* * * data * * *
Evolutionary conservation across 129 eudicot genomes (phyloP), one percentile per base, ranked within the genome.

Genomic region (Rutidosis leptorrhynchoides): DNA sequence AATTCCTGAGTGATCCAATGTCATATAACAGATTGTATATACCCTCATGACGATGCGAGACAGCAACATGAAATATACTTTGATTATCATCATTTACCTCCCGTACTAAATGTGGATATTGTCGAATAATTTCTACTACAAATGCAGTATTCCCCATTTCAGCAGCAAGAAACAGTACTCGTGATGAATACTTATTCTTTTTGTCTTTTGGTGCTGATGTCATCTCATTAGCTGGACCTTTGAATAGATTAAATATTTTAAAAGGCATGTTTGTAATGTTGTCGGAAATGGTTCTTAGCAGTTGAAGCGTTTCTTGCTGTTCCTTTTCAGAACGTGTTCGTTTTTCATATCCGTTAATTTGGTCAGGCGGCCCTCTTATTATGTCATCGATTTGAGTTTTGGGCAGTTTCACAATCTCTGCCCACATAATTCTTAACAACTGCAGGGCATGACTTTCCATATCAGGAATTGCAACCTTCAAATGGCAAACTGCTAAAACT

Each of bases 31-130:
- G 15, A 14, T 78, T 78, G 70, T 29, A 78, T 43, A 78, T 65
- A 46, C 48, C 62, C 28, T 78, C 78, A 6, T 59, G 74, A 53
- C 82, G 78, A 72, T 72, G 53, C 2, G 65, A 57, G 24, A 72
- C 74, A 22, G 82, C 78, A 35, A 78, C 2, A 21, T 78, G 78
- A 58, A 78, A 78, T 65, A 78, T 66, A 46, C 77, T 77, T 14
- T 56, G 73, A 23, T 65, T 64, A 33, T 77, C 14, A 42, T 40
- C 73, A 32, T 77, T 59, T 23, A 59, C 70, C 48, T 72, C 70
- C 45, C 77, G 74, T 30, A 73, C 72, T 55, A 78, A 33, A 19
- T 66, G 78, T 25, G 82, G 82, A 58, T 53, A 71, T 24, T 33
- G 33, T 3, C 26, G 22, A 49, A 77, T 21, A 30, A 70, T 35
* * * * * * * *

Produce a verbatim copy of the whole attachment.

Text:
Evolutionary conservation across 129 eudicot genomes (phyloP), one percentile per base, ranked within the genome.

Genomic region (Rutidosis leptorrhynchoides): DNA sequence AATTCCTGAGTGATCCAATGTCATATAACAGATTGTATATACCCTCATGACGATGCGAGACAGCAACATGAAATATACTTTGATTATCATCATTTACCTCCCGTACTAAATGTGGATATTGTCGAATAATTTCTACTACAAATGCAGTATTCCCCATTTCAGCAGCAAGAAACAGTACTCGTGATGAATACTTATTCTTTTTGTCTTTTGGTGCTGATGTCATCTCATTAGCTGGACCTTTGAATAGATTAAATATTTTAAAAGGCATGTTTGTAATGTTGTCGGAAATGGTTCTTAGCAGTTGAAGCGTTTCTTGCTGTTCCTTTTCAGAACGTGTTCGTTTTTCATATCCGTTAATTTGGTCAGGCGGCCCTCTTATTATGTCATCGATTTGAGTTTTGGGCAGTTTCACAATCTCTGCCCACATAATTCTTAACAACTGCAGGGCATGACTTTCCATATCAGGAATTGCAACCTTCAAATGGCAAACTGCTAAAACT

Each of bases 31-130:
- G 15, A 14, T 78, T 78, G 70, T 29, A 78, T 43, A 78, T 65
- A 46, C 48, C 62, C 28, T 78, C 78, A 6, T 59, G 74, A 53
- C 82, G 78, A 72, T 72, G 53, C 2, G 65, A 57, G 24, A 72
- C 74, A 22, G 82, C 78, A 35, A 78, C 2, A 21, T 78, G 78
- A 58, A 78, A 78, T 65, A 78, T 66, A 46, C 77, T 77, T 14
- T 56, G 73, A 23, T 65, T 64, A 33, T 77, C 14, A 42, T 40
- C 73, A 32, T 77, T 59, T 23, A 59, C 70, C 48, T 72, C 70
- C 45, C 77, G 74, T 30, A 73, C 72, T 55, A 78, A 33, A 19
- T 66, G 78, T 25, G 82, G 82, A 58, T 53, A 71, T 24, T 33
- G 33, T 3, C 26, G 22, A 49, A 77, T 21, A 30, A 70, T 35